Campbell Soup to Invest $20M Into Ferndale Operation

July 2, 2015

Sherri Welch; swelch@crain.com
(c) 2015 Crain Communications, Inc. All rights reserved.
http://www.crainsdetroit.com/assets/PDF/CD100051614.PDF

Campbell Soup Co. plans to invest $20 million in the Garden Fresh Gourmet Ferndale facilities as part of its commitment to keep the company’s operations in Michigan, said Garden Fresh Founder and CEO Jack Aronson.

Camden, N.J.-based Campbell (NYSE: CPB) plans to add production space through expansions of the current Garden Fresh manufacturing facilities in Ferndale, which include a 25,000-square-foot salsa plant and a 28,000-square-foot site that produces hummus under the Garden Fresh and other brands.

Also on tap for the plants: new product lines and other modernization of the facilities, Aronson said.

Campbell confirmed it plans to invest in the business but declined to discuss specifics, saying it is still developing plans.

Though companies including T. Marzetti Co., PepsiCo Inc. and Nestle USAhad approached Garden Fresh about acquiring the company previously, none of them felt right, Aronson said. “We weren’t for sale.”

But the Bolthouse plant in Bakersfield, Calif., was “the first culture we ever found that mirrored ours.”

“You know if you go through a plant if people are happy (by) the way they talk to management,” he said. “If we were going to sell, it was going to be to these guys.”

What sealed the deal, Aronson said, was the fact that Campbell said it was going to keep the company’s operations in Michigan, retain the current workforce of over 450 people and make investments.

“It was a great opportunity for our team, the city of Ferndale and our state,” he said.

It also helped lay to rest the couple’s biggest fear: that they would have to lay off employees. Given the debt the company had taken on to accommodate its growth, “if there would have been a catastrophe of any kind, we would have had to lay people off because we didn’t have a pot of cash,” Aronson said.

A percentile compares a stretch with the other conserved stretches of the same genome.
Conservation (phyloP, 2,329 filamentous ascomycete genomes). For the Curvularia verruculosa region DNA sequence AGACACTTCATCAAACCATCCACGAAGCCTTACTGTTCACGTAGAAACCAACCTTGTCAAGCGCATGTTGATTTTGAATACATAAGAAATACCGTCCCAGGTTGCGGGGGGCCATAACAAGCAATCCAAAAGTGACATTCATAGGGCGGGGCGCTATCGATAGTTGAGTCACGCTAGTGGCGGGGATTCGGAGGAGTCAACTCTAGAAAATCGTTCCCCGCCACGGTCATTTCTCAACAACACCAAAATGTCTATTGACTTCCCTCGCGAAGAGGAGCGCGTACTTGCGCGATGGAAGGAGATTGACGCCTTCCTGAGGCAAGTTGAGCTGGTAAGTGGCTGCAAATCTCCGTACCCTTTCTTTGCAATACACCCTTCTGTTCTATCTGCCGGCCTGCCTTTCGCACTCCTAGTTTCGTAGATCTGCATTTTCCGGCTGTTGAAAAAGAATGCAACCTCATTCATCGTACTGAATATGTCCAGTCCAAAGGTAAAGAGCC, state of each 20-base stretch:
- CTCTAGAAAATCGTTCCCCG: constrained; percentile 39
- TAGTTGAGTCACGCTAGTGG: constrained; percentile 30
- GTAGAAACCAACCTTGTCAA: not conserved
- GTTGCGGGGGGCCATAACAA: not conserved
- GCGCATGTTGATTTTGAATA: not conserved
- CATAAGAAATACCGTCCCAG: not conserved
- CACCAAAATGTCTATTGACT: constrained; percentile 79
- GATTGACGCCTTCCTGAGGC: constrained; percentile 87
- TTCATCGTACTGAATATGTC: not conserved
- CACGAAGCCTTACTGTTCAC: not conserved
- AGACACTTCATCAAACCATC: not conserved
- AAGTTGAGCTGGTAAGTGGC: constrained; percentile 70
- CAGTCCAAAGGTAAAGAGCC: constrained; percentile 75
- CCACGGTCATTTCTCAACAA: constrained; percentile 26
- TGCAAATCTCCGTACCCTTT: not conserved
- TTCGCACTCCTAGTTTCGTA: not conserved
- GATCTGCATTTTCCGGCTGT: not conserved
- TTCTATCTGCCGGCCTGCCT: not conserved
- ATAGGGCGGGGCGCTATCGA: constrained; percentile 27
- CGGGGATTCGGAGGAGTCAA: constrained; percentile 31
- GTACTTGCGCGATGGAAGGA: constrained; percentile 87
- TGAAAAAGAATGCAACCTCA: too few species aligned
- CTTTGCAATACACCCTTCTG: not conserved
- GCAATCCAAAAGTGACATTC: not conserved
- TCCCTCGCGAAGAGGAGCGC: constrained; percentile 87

Aronson will remain an adviser to Bolthouse/Garden Fresh, helping to work on new recipes for existing product lines which include salsa, chips, hummus and dips and developing them for new products.

As for the recipes he developed to this point: Campbell’s President and CEO Denise Morrison, “said they’d never change a (Garden Fresh) recipe without our approval,” Aronson said.

Big business

Though Garden Fresh has the leading U.S. market share among fresh salsas, it’s only sold in about 25 percent of the grocery and big box (like Costco) stores across the country, Aronson said.

Overall, the industry of making salsa is considered a mature market worth more than $900 million in the U.S., according to a February report by Australian research firm IBISWorld Inc.

But revenue growth potential has driven the large players to expansion, including manufacturing efficiencies, increased domestic production and acquisitions. Discretional spending is also increasing abroad, improving export conditions for U.S. salsa makers.

As for the Garden Fresh brand under new ownership, it will have access to a much larger distribution network as a part of the Campbell Fresh division, Bolthouse Farms and a team of 26 or more national sales people selling it vs. three, Aronson said.

“With the clout that Campbell’s and its international partners bring, Garden Fresh will get the attention of markets and new consumers never imagined in the past, said Ken Nisch, chairman of the Southfield-based retail consulting firm JGA Inc., in an email.

With Michigan’s agricultural capacity, hopefully, there will be opportunities to not only keep but also expand food manufacturing and processing in Michigan as Campbell’s increases distribution and develops other products under the Garden Fresh brand, he said.

The Garden Fresh brand is about fresh and from the garden, said Darren Tristano, executive vice president of Chicago-based food research and consulting firm Technomic Inc. “It has a health halo around it (and) is a really strong place to start if you’re Campbell,” trying to break further into the fresh market.

“If they want to leverage this brand…they really need to build the story behind it, communicate to the customer what it is, what it’s representing,” he said.


Fogo Sizzles in IPO

July 1, 2015

NB_13HALLCOSER_5_19746449Karen Robinson-Jacobs
Copyright 2015 The Dallas Morning News. All Rights Reserved.
http://www.dallasnews.com/business/restaurants-hotels/20150619-dallas-fogo-de-chao-restaurant-sizzles-in-wall-street-debut.ece

Wall Street’s hunger for new restaurant stocks pushed another North Texas brand beyond its initial public offering price.

Dallas-based Fogo de Chão Inc., a Brazilian-themed full-service restaurant chain, debuted Friday on the Nasdaq after pricing late Thursday at $20 a share. The initial price was above the earlier stated range of $16 to $18 a share.

The stock closed at $25.75, up nearly 30 percent.

Fogo de Chão is the second North Texas restaurant chain to go public in a week. Last Friday, stock in Dallas-based Wingstop soared in that company’s first trading day, gaining 61 percent from the initial offering price of $19 a share. Before that pricing, the high end of that company’s range was $14.